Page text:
Themes and Projects

          A Thematic approach in early childhood education means that the curriculum will be centered around a particular topic, theme or idea.  All the activities and lessons in the class will be centered around this theme.  This approach allows teachers to integrate a central idea across all areas of the curriculum.  This has been referred to as an integrated approach to curriculum by many researchers and educators.

          A thematic curriculum is beneficial to both the teachers and children.  For the teachers it helps them to better focus in their planning, and helps them to collect resources and materials for their prop boxes, which can be used again.  It also helps them to coordinate their efforts with their cohorts so that they can share their resources and materials.  Also using a theme based approach helps the teacher to plan ahead.

          The thematic curriculum allows children to explore, learn, and investigate ideas and the environment on their own.  It also helps them to tie together the knowledge gained, instead of learning on a piece meal basis.  One could also decide on what themes to use based on the childrenís input and ideas.  The selection of themes also depends on the preschoolís schedule, staffing, and the nature of the clientele.  The most important point to bear in mind while choosing themes is that it needs to foster all areas of childrenís growth and development.

          A list of some of themes that one can choose from are listed below:

        All about me

        My five senses

        Community helpers

        Transportation

        Fruits and vegetables

        Holidays and festivals

        Wild, farm, domestic, and sea animals

        Seasons

        Plants and flowers

        Nursery rhymes

        Authors

        Beach

        Insects

 

Some of the prop boxes (materials that go together) that one can create to go with the above themes are listed below:

        Grocery store

_ Bags

-         Empty food containers

-         Cash register

-         Pretend loaves of bread and meat

-         Signs for various sections

   Doctorís office

Scrubs

Stethoscope

Gloves

Clip boards

Medical supplies

X-ray films

        Flower shop

Fabric or plastic flowers

Vases

Styrofoam cubes

Cash register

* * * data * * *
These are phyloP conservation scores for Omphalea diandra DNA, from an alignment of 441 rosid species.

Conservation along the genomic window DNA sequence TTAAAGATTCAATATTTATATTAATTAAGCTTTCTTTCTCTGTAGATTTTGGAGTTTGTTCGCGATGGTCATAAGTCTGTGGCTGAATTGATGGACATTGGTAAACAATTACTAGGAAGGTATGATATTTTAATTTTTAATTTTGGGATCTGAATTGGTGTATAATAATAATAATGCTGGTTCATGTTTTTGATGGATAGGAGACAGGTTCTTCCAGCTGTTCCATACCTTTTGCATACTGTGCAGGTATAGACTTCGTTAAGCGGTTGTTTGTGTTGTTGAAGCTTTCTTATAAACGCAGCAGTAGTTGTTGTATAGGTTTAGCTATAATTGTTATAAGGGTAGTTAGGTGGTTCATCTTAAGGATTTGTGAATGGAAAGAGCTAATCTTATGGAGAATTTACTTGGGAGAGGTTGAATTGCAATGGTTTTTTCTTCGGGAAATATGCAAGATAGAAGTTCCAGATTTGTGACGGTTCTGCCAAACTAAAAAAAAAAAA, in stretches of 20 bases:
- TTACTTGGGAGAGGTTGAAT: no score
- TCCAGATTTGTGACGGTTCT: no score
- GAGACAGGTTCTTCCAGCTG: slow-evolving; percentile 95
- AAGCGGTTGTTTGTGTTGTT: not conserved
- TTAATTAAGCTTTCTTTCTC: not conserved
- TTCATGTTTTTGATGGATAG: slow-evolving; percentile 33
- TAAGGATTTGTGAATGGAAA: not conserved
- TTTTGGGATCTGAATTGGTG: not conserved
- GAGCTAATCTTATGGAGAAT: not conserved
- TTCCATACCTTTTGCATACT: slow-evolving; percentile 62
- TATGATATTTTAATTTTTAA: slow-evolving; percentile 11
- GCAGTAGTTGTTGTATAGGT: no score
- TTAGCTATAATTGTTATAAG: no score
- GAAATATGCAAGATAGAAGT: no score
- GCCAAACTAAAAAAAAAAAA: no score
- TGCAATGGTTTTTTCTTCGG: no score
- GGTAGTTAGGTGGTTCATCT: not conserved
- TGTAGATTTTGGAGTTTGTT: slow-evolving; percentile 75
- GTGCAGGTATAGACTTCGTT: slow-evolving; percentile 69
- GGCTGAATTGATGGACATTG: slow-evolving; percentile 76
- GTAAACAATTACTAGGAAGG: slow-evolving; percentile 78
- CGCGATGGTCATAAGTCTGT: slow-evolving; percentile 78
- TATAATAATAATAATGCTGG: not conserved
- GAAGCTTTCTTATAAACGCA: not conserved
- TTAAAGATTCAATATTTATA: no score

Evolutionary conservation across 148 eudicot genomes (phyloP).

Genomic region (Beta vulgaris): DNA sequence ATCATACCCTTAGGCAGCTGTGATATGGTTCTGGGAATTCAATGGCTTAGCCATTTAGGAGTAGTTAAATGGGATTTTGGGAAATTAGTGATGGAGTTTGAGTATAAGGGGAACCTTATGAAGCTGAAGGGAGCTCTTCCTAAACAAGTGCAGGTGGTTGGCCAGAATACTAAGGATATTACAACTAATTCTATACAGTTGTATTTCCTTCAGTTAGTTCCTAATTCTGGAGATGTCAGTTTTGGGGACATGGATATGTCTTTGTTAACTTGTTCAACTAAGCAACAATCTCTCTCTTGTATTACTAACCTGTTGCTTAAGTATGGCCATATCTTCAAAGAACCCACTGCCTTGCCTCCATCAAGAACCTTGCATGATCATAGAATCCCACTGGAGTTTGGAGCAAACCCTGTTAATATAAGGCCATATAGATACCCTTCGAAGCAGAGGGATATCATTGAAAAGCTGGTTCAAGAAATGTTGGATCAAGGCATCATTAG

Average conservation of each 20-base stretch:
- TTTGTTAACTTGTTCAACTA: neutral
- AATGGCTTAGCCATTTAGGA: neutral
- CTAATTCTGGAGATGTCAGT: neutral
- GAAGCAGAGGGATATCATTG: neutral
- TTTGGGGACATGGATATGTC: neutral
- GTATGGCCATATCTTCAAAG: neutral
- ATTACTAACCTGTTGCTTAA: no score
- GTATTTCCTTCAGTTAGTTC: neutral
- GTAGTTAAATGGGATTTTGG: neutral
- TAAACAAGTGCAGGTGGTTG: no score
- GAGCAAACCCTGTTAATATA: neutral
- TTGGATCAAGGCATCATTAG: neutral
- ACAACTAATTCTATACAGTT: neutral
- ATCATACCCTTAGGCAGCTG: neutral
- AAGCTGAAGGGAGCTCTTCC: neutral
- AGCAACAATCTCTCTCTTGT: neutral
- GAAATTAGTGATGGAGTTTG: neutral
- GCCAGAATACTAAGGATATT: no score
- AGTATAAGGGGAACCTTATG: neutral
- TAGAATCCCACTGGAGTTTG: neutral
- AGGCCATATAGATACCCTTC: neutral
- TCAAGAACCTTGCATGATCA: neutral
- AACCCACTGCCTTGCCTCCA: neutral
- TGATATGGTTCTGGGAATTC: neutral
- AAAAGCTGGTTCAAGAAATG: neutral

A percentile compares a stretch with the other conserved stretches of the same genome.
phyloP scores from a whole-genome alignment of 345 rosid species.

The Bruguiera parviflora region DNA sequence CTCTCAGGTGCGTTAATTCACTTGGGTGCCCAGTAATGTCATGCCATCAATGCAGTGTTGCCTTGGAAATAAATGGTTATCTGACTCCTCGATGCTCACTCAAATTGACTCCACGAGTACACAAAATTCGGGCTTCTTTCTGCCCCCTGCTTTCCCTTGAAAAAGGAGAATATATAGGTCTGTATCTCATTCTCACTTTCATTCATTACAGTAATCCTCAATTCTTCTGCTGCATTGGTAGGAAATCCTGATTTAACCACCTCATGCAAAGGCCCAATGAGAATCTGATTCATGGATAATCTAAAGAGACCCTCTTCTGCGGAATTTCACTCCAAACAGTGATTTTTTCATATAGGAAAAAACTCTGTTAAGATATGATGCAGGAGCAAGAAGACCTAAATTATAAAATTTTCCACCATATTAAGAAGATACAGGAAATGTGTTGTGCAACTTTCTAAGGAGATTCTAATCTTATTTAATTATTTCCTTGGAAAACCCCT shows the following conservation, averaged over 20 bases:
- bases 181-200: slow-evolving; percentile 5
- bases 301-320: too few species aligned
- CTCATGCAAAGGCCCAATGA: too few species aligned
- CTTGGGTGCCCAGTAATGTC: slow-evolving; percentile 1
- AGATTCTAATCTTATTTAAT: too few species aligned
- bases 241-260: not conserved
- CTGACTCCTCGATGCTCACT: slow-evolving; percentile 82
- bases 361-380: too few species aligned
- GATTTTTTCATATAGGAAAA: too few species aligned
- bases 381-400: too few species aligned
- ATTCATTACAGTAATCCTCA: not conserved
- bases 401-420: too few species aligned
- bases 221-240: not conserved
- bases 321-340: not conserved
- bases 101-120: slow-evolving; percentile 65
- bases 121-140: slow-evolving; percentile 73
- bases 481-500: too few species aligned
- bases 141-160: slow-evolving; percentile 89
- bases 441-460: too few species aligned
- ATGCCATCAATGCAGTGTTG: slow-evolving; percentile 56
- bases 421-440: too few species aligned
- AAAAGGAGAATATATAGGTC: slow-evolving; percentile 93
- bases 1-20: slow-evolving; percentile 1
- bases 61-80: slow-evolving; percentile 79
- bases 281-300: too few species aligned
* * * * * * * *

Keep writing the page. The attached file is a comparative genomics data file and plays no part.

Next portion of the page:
Receipt book

    Pet store

Cages

Stuffed animals

Pet supplies

Cash register

Toys for pets

    Fire station

Firefighter helmets

Hoses

Firefighter uniforms

Phones

Ladder

    Beauty Parlor/Salon

Hair curlers

Combs and brushes

Pretend make up material

Pretend haircutting scissors

Hair styling books

Hair styling products

Cash register

     Jewelry store

Jewelry

Jewelry catalog

Cash register

Table mirrors

        Beach

Beach balls

Beach umbrella

Beach towels

Sun block

Lais

Picnic basket

Books

Boom box

Plastic bucket and shovel

 

Project Approach

          A project approach has been defined by Katz and Chard (1989) as an in-depth study of a topic by either an individual child, group of children or a whole class.  Students and teachers together will determine the topic that they will investigate, resources they will use, and the manner in which their learning will be displayed. 

          Project approach is of immense benefit to the children because it encourages them to actively seek knowledge.  This might entail them to interact with people in the community, environment, seek out other resources.  This will encourage the childrenís ability to be independent, be motivated and increase their self-esteem.  

          For teachers too the project approach has immense benefits in terms of them pointing the children in the right direction to explore and freeing them to more individualized instruction.  The project approach can also keep the teachers challenged because each group of children will have different ideas and suggestions for the project. 

          Katz and Chard (1989) have identified three phases in the life of a project.  The first phase is the is the initial phase during which the teacher assesses the knowledge level of the children in that particular area, then the children and the teacher develop the questions that they would like to investigate.  During the developmental phase the teacher guides the children to gain direct experience in the topic that they are investigating.  During the concluding phase the teacher brings a closure to the project and the children share the knowledge they have gained through several creative methods.

          The topics for projects are varied and wide, the most important criteria being that it should stem from the childrenís and teacherís interest.  Katz and Chard (1989)

have outlined the following guidelines in selecting a topic for project work:

-         the topic should be relevant

-         have plenty of opportunities to apply skills learned

-         check on the availability of resources

-         time of the year

-         teacherís and childrenís interest

After selecting the topic one can brainstorm with the children and come up with a web of the possibilities of questions, prior knowledge, and knowledge to be gained.  Then the teacher and the children need to create an environment that will facilitate their learning process and help them investigate the topic under study.  It can sometimes be hard to sustain the childrenís interest over a period of time, hence the teacher needs to be continually modifying or altering the plans, environment etc to continuously interest the children.  Some teachers also add additional projects to the ongoing projects to sustain interest.  The most important part of a project work is wrapping it up and documenting the learning that has taken place.  Some children create books, teachers display their work, or videotape the entire process.  This documentation has to be demonstrated to all interested and use this as a platform to advocate for children.